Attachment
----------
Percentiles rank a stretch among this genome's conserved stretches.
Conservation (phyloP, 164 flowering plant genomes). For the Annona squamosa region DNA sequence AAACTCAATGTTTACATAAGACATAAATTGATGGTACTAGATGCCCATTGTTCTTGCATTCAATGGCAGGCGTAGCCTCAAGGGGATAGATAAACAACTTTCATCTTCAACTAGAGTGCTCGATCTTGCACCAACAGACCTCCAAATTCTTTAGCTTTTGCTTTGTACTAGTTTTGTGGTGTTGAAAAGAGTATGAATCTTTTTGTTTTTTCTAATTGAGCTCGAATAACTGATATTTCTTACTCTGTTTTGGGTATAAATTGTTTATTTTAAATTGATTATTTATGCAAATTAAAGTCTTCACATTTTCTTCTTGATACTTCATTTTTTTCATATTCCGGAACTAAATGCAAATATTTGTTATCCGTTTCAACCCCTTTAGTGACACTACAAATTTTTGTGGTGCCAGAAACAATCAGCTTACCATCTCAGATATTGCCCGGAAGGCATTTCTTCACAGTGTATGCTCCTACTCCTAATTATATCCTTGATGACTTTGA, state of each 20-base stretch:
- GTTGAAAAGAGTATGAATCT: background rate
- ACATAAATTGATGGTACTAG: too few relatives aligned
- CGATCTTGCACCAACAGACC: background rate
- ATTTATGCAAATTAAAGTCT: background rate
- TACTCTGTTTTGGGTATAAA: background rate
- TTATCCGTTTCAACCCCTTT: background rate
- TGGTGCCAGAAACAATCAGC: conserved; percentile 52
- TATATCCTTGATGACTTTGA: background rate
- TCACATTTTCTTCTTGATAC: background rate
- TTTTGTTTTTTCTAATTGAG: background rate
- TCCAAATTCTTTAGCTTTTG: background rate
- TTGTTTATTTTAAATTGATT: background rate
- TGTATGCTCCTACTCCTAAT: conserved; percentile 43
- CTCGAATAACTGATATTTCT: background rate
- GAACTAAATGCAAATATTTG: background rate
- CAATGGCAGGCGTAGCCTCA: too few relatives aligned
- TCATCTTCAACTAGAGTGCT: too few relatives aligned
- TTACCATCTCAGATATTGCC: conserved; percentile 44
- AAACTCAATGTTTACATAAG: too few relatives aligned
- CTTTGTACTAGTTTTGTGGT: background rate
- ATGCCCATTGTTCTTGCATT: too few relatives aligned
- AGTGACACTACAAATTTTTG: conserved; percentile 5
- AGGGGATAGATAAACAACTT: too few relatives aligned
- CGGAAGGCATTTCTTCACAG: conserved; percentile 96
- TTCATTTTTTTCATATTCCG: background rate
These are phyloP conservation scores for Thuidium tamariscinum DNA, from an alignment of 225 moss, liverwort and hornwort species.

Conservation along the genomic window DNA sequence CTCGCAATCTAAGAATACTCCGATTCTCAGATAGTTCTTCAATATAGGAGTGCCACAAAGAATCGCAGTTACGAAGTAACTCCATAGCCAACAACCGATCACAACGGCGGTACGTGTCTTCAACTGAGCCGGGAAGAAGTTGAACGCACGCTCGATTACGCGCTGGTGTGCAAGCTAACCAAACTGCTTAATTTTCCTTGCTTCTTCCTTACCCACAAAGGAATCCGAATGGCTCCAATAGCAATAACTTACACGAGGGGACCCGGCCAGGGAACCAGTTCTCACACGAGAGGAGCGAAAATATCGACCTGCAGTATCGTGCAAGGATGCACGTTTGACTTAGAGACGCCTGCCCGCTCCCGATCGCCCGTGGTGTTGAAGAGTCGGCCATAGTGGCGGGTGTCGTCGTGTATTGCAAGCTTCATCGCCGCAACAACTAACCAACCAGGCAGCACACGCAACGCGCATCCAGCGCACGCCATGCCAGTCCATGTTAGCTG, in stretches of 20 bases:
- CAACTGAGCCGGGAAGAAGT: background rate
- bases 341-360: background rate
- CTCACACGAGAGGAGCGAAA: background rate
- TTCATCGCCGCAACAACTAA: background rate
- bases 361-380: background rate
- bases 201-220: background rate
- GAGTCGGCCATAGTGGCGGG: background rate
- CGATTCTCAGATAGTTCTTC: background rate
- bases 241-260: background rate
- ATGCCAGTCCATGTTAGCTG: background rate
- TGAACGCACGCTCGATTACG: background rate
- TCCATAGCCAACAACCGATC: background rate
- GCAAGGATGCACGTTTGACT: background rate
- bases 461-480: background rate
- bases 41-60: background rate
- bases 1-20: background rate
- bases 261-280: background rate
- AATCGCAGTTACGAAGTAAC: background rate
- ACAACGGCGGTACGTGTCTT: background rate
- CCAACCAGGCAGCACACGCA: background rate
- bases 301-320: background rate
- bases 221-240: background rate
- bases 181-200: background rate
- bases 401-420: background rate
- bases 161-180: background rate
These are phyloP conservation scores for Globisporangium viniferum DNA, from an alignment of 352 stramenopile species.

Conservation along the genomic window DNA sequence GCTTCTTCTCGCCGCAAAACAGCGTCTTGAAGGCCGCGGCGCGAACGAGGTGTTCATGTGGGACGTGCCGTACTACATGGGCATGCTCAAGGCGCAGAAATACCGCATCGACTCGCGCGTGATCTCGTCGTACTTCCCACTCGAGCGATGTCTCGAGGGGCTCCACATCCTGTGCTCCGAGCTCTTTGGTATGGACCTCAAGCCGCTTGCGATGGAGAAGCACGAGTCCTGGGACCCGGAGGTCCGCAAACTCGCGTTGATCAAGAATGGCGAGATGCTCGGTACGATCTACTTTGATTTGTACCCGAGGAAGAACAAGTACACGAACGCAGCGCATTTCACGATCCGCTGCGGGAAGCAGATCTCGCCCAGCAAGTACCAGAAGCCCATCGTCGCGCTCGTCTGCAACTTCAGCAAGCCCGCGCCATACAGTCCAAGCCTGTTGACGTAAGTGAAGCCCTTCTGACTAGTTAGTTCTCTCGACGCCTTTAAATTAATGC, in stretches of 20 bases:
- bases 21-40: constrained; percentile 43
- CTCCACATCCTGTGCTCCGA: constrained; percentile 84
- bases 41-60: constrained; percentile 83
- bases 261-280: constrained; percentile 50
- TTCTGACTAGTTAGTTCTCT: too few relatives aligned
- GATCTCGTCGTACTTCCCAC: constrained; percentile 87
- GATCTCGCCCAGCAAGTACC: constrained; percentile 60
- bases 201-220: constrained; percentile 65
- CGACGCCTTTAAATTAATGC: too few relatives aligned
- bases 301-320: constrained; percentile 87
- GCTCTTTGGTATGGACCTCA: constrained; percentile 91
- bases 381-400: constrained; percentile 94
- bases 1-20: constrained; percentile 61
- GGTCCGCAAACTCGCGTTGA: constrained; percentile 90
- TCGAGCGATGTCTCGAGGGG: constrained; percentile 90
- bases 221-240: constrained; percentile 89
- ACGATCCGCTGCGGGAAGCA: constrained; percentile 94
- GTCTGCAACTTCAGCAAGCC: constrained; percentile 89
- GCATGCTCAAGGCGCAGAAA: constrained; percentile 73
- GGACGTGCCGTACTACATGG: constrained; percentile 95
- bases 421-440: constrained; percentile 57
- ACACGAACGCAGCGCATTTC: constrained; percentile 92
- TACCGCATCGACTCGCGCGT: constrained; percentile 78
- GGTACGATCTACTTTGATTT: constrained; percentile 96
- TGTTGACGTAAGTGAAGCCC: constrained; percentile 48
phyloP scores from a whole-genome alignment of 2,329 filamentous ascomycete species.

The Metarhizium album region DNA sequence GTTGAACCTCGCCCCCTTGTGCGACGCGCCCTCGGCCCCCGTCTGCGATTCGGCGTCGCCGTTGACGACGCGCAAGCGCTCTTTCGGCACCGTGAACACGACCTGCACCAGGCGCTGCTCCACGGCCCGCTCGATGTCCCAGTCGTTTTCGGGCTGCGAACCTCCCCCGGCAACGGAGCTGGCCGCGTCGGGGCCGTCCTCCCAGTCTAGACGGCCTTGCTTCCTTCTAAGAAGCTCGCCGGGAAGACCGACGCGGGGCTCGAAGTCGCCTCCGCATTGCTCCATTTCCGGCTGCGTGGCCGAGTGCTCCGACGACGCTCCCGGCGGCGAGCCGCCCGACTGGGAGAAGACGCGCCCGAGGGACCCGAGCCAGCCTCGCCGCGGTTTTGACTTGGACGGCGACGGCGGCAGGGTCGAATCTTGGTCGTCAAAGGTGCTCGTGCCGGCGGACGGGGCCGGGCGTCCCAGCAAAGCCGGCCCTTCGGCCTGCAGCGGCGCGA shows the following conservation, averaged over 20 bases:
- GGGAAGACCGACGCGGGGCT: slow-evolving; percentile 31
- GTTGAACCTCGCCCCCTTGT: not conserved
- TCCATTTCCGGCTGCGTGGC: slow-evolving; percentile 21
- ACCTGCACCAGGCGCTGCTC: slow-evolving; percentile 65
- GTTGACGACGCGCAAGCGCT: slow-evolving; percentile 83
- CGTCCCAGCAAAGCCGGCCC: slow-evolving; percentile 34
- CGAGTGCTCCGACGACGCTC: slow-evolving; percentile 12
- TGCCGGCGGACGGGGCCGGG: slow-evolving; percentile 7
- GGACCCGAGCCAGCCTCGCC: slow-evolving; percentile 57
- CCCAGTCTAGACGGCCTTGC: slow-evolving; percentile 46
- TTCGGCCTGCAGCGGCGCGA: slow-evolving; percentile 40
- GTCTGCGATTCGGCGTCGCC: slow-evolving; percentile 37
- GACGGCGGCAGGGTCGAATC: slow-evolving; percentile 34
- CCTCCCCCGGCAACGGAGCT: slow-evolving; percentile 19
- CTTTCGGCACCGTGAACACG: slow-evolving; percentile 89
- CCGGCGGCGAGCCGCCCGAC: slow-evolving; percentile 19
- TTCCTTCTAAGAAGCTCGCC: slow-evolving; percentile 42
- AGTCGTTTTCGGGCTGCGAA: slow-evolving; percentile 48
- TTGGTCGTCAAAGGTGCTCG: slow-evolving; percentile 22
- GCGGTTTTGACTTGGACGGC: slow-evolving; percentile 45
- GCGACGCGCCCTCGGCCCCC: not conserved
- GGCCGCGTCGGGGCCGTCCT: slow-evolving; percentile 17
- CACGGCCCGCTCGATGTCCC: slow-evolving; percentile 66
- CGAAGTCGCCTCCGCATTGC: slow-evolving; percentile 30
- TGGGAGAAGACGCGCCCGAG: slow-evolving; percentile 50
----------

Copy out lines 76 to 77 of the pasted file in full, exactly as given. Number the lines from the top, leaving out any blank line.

- GGACGTGCCGTACTACATGG: constrained; percentile 95
- bases 421-440: constrained; percentile 57